Tidal force when planets and smaller objects collide

There are lots of animations on the Web of planet collisions. In most, the planets maintain their (almost perfectly) spherical shape and their surface features right up to the point of impact. In ...
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1answer
574 views

Where does energy for high and low tides come from?

High and low tides are caused by Moon gravity attracting water. Now there's friction, waves cause erosion, their energy is used in power plants yet the tides work for millions of years and are ...
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4answers
1k views

Angular momentum power plant on Earth

If tidal power plants are slowing down Earth's rotation then is it theoretically possible to build a power plant that would drain energy from Earth's angular momentum (thus slowing down it's ...
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3answers
677 views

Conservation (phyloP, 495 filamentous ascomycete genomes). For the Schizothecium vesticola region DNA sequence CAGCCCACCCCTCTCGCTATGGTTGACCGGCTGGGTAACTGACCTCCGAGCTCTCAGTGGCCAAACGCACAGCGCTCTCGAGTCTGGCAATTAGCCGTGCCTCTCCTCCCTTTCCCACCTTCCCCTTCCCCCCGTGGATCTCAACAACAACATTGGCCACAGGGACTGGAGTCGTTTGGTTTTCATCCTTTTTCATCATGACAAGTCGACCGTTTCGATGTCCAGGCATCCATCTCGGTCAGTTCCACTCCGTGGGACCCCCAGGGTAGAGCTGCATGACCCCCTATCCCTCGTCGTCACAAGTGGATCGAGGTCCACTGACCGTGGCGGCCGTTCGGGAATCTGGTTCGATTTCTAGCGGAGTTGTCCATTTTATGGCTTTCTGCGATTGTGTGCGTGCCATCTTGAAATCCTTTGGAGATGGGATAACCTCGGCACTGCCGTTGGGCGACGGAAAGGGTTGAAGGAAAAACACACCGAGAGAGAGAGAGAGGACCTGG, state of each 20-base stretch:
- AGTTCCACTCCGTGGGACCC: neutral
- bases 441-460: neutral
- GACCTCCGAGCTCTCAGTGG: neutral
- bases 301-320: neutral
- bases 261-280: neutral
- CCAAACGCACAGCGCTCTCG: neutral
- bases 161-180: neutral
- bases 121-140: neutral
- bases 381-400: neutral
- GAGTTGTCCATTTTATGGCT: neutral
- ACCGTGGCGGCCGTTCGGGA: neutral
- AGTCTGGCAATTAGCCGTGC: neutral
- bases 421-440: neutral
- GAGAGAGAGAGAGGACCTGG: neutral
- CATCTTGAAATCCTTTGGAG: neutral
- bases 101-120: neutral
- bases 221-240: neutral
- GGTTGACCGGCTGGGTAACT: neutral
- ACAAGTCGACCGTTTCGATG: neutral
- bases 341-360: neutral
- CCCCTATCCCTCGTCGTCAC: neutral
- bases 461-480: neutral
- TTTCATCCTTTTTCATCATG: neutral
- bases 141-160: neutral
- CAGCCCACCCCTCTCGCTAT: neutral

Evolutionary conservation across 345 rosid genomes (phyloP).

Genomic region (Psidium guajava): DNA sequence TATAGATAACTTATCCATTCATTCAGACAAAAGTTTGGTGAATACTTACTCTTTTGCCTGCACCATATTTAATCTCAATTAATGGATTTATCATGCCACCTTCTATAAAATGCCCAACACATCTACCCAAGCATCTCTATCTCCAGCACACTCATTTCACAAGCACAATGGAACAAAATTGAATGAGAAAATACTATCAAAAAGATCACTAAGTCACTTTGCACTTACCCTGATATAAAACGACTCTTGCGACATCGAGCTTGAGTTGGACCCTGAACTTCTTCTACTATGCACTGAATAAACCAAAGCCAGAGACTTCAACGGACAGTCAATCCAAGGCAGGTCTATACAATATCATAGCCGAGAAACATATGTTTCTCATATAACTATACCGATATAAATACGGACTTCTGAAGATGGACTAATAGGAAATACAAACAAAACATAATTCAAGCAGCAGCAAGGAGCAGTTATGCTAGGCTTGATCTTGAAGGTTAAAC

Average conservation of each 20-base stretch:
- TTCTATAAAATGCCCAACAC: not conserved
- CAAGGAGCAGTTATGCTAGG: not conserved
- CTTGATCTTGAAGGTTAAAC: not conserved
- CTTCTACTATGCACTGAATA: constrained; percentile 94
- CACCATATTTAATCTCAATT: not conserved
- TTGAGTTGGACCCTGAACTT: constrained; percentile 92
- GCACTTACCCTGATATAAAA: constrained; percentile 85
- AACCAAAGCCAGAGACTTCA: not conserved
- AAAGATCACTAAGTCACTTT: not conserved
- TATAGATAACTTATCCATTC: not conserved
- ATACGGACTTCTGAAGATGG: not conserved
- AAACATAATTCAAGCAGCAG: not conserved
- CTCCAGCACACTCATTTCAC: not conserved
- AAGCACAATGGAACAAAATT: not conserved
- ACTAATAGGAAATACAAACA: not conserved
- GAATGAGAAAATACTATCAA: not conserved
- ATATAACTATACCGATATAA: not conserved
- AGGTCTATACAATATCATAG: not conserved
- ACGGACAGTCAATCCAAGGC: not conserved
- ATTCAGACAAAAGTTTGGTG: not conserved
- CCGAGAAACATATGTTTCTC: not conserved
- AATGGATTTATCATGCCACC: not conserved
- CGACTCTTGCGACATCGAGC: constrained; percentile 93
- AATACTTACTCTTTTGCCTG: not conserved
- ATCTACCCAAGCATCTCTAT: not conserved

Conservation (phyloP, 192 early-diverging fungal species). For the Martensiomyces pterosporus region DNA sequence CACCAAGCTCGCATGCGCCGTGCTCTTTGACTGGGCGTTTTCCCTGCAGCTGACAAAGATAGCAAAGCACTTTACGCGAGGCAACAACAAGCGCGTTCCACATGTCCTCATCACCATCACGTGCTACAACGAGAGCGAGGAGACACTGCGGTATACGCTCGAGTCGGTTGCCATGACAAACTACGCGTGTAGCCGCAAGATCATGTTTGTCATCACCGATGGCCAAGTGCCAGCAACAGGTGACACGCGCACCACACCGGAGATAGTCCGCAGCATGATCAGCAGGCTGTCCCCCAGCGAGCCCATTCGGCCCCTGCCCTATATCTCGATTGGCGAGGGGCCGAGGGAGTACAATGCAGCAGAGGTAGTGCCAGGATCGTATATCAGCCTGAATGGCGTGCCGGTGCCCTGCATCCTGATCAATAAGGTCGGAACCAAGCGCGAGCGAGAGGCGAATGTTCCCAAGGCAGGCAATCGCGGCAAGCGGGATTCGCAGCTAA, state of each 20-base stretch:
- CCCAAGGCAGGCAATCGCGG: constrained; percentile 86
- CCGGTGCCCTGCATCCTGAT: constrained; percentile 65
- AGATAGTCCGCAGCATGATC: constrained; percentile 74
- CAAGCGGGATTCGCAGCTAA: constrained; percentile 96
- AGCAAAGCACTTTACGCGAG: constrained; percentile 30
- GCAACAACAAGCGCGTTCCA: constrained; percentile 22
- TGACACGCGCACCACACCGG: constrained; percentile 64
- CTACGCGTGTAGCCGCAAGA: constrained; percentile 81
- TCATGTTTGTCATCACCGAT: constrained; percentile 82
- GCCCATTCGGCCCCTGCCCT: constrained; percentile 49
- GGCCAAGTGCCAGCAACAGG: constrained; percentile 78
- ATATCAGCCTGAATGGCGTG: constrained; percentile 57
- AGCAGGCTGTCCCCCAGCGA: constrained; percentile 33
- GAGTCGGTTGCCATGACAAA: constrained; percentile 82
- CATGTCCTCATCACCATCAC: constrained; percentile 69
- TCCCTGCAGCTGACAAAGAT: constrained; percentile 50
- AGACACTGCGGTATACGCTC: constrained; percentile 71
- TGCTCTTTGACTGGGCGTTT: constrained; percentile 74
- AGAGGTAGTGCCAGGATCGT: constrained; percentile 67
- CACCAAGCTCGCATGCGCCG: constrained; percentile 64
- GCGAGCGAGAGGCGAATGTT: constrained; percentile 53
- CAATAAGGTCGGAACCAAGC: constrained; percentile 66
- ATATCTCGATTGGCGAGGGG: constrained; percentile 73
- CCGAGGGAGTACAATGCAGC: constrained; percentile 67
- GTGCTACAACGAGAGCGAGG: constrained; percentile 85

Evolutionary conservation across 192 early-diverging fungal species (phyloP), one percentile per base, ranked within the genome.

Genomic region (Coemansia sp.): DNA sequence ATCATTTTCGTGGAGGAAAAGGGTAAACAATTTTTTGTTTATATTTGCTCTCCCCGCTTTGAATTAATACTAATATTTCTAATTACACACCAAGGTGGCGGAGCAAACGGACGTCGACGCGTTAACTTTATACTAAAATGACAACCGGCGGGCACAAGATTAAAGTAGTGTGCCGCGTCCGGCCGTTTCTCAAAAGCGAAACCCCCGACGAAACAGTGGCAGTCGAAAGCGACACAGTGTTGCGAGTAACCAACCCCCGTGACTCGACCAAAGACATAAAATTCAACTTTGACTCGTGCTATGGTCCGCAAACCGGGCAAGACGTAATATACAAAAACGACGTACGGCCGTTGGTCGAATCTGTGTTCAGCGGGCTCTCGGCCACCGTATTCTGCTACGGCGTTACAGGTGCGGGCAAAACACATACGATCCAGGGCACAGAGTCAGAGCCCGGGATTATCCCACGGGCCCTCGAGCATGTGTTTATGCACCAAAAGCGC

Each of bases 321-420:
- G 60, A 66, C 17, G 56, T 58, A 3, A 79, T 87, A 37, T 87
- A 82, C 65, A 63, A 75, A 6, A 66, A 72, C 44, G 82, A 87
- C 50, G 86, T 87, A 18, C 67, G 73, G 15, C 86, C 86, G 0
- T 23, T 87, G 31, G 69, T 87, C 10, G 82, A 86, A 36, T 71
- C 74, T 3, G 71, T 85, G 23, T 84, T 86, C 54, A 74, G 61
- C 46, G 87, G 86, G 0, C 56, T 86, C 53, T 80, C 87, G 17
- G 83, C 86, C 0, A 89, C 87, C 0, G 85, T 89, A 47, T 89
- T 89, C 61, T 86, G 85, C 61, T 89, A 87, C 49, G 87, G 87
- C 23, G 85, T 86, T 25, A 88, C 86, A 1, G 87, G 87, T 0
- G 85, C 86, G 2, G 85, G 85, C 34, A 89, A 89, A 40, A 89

Tidal force on far side

I have a question about tidal forces on the far side of a body experiencing gravitational attraction from another body. Let's assume we have two spherical bodies $A$ and $B$ whose centers are $D$ ...
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5answers
1k views

Why cant one see tidal effects in a glass of water?

Why cant one see the tidal effect in a glass of water like in an ocean?
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3answers
242 views

Is there any dynamical reason for the winter solstice to happen close to the perihelion?

When the winter solstice arrives, the angular momentum of the Earth, its orbital angular momentum and its radius vector with the orbital focus in the Sun are in the same plane. This happens quite ...
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0answers
120 views

Is Earth/Luna tidal lock approaching faster?

Wikipedia pegs the mass of Earth at $5.972\cdot 10^{24}\,\text{kg}$ or $5.972\cdot 10^{21}\,\text{metric tons}$. Assuming Earth accumulates approximately $30,000\,\text{metric tons}$ annually. To ...
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1answer
2k views

What would it be like if we had a planet very close to us?

My desktop background rotates through a bunch of space and nature scenes, and this one came up. What would be the effect on people walking around down here, if another earth was looming overhead ...
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109 views

Where to go to minimize tidal forces?

Suppose you design an experiment where you need to minimize the effects of tidal forces. Where would you go? There are a few possibilities, and the choice depends on how much effort you are willing to ...